Better Web Maps with Map Analytics

Analytics are a great tool for monitoring and reporting on website traffic and user interactions. It is reasonablely expected that, as a web developer I will use analytics to better understand my users and deliver them with incrementally improving services and experiences.

At Sparkgeo we build web maps. We have been doing this for half a decade and we have watched this space evolve over that time. The idea of interactive maps is not new by any means. However the idea that we should instrument our maps in a manner to actually derive meaningful analytics from them has been entirely missed. It is interesting, but seemingly most of us have been happy to just get a functional map on our websites, let alone using it as a tool for user discovery.

So what are we missing? Starting at the beginning, here are some very simple examples:

  1. What is your map bounce rate? How many people visit your map, or the page with your map and do absolutely nothing with map?
  2. Conversely, do you have an enormous number of activities on your map?
  3. Do 99% of your users zoom in immediately?
  4. Where on the map are users navigating to?

With the above cases it is possible to use the captured data to drive real business benefits:

  1. Can you make do with a static map? This could result in lower licence fees and a lower client weight (less js)
  2. Is the map much more valuable to users than the management thought? Now you understand the value, can you add conversion opportunities to info boxes?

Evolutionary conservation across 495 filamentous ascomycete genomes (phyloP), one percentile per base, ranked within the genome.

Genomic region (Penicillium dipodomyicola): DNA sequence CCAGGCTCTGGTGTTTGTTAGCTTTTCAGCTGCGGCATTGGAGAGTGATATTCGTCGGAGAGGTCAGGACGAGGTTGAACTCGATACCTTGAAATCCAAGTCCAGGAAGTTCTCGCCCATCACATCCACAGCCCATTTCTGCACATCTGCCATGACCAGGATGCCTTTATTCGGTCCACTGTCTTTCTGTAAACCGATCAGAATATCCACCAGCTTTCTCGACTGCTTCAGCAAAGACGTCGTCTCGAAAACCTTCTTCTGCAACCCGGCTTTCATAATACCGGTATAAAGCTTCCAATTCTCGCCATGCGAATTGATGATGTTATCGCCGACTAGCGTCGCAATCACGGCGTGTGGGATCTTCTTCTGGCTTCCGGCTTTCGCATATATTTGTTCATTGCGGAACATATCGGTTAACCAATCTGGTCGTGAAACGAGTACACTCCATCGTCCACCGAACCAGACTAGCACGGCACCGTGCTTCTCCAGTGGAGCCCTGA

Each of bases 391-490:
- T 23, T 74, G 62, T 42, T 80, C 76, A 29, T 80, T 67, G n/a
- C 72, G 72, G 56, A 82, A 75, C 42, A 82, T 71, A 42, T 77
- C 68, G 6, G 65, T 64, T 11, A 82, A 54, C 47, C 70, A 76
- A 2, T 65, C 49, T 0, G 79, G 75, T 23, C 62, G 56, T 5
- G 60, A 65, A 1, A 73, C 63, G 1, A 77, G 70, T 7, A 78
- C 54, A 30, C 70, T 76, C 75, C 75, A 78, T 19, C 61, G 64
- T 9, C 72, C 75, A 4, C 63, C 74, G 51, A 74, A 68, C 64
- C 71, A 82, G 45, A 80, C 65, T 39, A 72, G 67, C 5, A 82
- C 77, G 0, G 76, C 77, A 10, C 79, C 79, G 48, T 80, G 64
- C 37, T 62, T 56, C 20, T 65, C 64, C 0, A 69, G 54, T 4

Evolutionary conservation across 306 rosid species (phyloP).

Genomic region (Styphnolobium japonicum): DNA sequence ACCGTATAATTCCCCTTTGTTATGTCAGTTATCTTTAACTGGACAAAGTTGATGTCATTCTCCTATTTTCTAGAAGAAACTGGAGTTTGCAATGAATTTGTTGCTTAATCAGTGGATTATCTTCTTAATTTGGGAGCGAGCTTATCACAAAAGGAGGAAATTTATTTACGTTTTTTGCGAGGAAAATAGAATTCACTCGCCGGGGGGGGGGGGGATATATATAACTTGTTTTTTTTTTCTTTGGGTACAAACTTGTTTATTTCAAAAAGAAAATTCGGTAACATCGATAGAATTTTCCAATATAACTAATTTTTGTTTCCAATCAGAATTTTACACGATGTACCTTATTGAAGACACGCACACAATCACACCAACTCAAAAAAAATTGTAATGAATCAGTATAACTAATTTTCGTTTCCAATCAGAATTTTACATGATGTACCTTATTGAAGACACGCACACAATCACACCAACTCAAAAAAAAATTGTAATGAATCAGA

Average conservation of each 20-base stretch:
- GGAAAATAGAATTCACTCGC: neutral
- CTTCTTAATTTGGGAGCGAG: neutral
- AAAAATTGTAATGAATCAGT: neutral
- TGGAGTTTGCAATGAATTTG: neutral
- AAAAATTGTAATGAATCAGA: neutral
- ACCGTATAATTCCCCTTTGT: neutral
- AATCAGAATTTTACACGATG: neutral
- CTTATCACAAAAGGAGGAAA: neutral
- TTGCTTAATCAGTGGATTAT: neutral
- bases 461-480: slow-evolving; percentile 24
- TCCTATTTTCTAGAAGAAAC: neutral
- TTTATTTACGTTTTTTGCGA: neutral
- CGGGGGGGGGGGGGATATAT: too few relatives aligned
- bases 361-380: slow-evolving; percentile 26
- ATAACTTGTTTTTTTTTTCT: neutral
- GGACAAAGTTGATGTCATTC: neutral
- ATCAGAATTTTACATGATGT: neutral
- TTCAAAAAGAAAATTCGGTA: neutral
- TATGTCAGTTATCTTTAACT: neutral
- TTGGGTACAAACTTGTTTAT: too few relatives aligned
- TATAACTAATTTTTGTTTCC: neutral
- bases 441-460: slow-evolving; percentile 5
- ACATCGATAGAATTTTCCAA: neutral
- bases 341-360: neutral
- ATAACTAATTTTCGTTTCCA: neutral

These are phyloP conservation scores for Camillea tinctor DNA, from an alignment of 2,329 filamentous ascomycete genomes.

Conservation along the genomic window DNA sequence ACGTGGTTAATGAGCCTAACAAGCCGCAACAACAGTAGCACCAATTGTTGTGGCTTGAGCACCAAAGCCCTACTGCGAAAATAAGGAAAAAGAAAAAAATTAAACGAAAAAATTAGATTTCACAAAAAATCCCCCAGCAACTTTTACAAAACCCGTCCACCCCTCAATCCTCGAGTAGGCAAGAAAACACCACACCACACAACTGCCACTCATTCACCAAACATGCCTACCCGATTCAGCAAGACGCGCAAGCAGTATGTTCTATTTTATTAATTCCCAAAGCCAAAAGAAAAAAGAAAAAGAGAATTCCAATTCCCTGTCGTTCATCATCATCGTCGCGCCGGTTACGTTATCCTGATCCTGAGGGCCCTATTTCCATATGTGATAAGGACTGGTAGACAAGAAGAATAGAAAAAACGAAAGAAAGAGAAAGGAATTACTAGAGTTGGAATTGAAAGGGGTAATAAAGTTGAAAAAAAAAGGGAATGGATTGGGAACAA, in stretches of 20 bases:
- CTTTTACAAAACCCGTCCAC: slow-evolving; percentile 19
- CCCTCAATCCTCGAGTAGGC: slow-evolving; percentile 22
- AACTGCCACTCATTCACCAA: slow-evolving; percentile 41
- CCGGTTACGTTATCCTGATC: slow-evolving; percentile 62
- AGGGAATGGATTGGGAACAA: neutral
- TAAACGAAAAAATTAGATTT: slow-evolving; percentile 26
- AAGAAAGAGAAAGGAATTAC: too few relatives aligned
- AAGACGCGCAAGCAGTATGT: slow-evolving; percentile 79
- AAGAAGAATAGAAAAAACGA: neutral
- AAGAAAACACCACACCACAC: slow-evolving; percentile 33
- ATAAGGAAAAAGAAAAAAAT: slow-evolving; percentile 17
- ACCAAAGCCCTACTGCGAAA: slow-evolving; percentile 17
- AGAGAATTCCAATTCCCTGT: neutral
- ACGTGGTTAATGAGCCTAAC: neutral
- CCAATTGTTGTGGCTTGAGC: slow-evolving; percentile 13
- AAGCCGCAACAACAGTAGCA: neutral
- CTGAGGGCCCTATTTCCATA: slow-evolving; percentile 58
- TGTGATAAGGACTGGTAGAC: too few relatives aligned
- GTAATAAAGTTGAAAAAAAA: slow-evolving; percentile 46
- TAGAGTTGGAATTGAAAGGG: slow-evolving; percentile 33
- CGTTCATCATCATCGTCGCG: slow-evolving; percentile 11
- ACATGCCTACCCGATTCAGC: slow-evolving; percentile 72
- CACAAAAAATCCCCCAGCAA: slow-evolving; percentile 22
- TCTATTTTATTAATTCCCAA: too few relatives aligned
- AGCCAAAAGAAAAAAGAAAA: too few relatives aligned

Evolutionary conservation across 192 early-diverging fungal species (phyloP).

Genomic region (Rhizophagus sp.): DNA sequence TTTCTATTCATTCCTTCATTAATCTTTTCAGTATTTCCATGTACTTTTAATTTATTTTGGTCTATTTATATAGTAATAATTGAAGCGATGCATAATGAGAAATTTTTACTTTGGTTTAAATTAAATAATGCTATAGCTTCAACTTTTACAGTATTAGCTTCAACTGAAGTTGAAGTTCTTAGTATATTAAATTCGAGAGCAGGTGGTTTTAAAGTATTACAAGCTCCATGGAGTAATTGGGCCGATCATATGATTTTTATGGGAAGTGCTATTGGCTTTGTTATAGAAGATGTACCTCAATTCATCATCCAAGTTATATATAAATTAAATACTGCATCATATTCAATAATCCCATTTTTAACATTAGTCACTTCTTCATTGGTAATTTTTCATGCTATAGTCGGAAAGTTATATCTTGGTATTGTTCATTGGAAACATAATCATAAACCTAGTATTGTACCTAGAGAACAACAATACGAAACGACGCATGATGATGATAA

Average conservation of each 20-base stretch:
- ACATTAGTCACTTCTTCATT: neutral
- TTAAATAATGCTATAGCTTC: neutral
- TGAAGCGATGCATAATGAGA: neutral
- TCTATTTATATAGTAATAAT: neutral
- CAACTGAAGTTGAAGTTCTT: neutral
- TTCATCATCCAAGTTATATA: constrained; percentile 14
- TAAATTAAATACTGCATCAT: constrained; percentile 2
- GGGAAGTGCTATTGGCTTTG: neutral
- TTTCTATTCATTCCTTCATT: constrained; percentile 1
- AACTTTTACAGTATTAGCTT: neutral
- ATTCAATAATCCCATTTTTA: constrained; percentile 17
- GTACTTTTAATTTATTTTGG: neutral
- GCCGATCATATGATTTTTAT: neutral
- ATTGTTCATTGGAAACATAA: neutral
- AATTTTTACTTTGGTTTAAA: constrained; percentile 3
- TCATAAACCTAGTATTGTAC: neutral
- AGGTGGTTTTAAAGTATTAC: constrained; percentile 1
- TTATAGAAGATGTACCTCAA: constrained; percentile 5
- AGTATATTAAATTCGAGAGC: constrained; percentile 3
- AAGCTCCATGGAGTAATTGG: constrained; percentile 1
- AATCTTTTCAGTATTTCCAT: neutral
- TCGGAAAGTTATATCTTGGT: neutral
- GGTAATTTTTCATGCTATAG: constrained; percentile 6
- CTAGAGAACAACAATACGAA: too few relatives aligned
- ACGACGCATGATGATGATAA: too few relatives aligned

3. By optimizing the landing zoom, can you eliminate user barriers to discovery and conversion?
  4. By understanding where your users are looking is it possible to provide a more accurate and faster business product? This data can inform business analysts of market interest, web developers of caching strategies, and designers of UX problems and opportunities.

There are enormous benefits to measuring your web map. The biggest benefits of all will be in the knowledge you gain of your users and the knowledge that your mapping technology is doing what you expected it to. Demonstrating your map’s ROI, and justifying its presence in your website rather having the map just sitting there with you hoping it is serving its purpose. Your map should be driving value for your business or service, is it?

With Maptiks, map analytics are getting much easier too.